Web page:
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Research Papers

Progressive Damage Analysis of Random Chopped Fiber Composite Using Finite Elements

[+] Author and Article Information
Yi Pan

Department of Mechanical and Aerospace Engineering, Rutgers, The State University of New Jersey, 98 Brett Road, Piscataway, NJ 08854yipan@eden.rutgers.edu

Assimina A. Pelegri1

Department of Mechanical and Aerospace Engineering, Rutgers, The State University of New Jersey, 98 Brett Road, Piscataway, NJ 08854pelegri@jove.rutgers.edu

1

Corresponding author.

J. Eng. Mater. Technol 133(1), 011018 (Dec 09, 2010) (7 pages) doi:10.1115/1.4002652 History: Received June 08, 2010; Revised December 08, 2010; Published December 09, 2010; Online December 09, 2010

The mechanical properties of random chopped fiber composites are analyzed using micromechanical principles. A progressive damage model is adopted to investigate the damage and failure of the material. A representative volume element is generated numerically based on microscopic observations that capture the complex mesostructure of the random chopped fiber composite specimens. Sequentially, the mechanical properties are obtained using a micromechanics approach, particularly, the homogenization method. The underlying hypothesis insinuates that damage mechanisms such as matrix cracking, fiber damage, and interfacial debonding are responsible for the damaged behavior of the composite. Matrix cracking and fiber damage are modeled by progressive degradation of their respective stiffnesses. The interfacial debonding is modeled with a cohesive zone model. The prediction of uniaxial tensile response is compared with experimental data.

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Figures

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Figure 1

RVE of an random chopped E-glass fiber reinforced composite (Vf=22.5%)

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Figure 2

RVE of an random chopped E-glass fiber reinforced composite (Vf=38.1%)

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Figure 3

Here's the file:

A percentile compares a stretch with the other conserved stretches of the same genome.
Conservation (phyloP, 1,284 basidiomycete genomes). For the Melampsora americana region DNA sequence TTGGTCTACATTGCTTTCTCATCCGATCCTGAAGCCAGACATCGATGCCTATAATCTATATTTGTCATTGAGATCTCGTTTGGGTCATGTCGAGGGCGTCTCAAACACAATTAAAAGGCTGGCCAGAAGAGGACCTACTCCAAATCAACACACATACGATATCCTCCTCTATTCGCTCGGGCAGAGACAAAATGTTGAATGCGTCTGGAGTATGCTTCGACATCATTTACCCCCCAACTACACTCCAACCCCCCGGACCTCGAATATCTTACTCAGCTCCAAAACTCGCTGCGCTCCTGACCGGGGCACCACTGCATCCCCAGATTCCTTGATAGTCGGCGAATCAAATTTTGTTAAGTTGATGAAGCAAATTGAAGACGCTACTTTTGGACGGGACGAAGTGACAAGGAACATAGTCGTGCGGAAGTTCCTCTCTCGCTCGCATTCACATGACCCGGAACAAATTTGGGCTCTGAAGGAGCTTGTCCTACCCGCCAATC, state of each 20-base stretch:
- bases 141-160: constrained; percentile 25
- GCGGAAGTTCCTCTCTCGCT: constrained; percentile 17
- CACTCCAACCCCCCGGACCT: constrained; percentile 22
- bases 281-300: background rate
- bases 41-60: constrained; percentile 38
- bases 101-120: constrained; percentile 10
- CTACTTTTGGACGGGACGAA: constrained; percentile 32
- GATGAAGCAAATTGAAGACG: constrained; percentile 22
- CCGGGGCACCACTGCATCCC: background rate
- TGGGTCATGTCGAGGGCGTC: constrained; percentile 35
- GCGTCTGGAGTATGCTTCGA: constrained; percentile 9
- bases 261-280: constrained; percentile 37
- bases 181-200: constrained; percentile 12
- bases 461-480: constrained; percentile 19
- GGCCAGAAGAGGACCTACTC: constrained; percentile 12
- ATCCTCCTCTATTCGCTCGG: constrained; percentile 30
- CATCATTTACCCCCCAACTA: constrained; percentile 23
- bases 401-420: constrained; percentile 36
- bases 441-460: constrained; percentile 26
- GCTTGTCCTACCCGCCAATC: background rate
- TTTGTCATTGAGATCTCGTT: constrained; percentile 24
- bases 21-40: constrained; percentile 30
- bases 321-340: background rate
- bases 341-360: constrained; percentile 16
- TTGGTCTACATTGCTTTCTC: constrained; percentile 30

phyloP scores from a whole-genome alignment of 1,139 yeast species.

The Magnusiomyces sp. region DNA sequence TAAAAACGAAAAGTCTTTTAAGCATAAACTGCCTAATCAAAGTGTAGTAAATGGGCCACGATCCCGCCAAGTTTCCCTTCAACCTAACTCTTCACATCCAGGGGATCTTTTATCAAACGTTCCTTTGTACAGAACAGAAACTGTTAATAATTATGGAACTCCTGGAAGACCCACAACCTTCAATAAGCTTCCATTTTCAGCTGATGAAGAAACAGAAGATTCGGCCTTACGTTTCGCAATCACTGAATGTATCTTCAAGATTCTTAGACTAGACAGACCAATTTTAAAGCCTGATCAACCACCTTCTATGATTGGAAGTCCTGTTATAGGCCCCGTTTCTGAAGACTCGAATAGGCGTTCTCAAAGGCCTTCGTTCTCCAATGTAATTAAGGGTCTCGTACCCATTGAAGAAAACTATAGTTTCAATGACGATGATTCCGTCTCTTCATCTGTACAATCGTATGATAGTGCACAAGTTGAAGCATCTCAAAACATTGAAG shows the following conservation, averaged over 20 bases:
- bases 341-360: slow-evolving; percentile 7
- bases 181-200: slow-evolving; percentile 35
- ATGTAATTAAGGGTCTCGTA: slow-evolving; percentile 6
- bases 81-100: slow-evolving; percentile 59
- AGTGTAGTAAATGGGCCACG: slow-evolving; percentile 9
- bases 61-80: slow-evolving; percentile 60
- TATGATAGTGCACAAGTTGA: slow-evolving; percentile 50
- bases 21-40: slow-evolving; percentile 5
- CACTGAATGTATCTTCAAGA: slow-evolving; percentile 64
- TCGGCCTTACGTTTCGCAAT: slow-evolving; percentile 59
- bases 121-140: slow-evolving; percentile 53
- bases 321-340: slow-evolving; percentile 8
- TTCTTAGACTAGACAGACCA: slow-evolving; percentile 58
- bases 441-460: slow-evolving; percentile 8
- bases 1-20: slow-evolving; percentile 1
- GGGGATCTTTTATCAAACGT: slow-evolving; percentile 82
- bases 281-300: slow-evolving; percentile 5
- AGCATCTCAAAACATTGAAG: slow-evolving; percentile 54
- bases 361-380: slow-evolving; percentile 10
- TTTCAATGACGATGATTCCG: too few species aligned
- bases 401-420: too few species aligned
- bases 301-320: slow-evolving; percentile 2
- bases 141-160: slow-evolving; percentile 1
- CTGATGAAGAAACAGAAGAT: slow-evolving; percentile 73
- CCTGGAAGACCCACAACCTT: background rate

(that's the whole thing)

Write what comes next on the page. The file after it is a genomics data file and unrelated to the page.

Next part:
Effective stress-strain responses illustrate the effect of interfacial strength on the behavior of RaFC under uniaxial loading at different interfacial critical energy release rates: (a) G=50 J/m2, (b) G=200 J/m2, and (c) G=400 J/m2. It is shown that higher interfacial strength delays the onset of material degradation, as marked by the empty markers. The corresponding filled marker (same shape) denotes the first interfacial element failure in each case: ◻: τ=20 MPa; ◇: τ=50 MPa; △: τ=100 MPa.

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Figure 4

Effect of interfacial fracture toughness on overall stress-strain response under uniaxial loading for τ=50 MPa. Higher fracture toughness slows down material degradation process per applied strain. First element failure is marked by a filled marker in each case: ●: G=50 J/m2; ◆: G=200 J/m2, ▲: G=400 J/m2; ◻: damage onset.

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Figure 5

Comparison of stress-strain responses from simulation and from experiments. INTF/NOINTF means cohesive interface/rigid interface. RTS/NORTS means it is modeled with/without residual thermal stress. The upper-left inset shows that the first fiber breakage is responsible for the first peak in the stress-strain curve. The lower-right inset shows that the second fiber-bundle breakage is responsible for the second peak which is the highest one.

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Figure 6

Damage contour of the composite. SDV3 is the damage variable. It equals zero when a material point is intact and one if a material point is totally damaged.

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Figure 7

Failure image of the specimen. Failure of matrix, breakage of fiber, and bundle/matrix interfacial debonding are observed.

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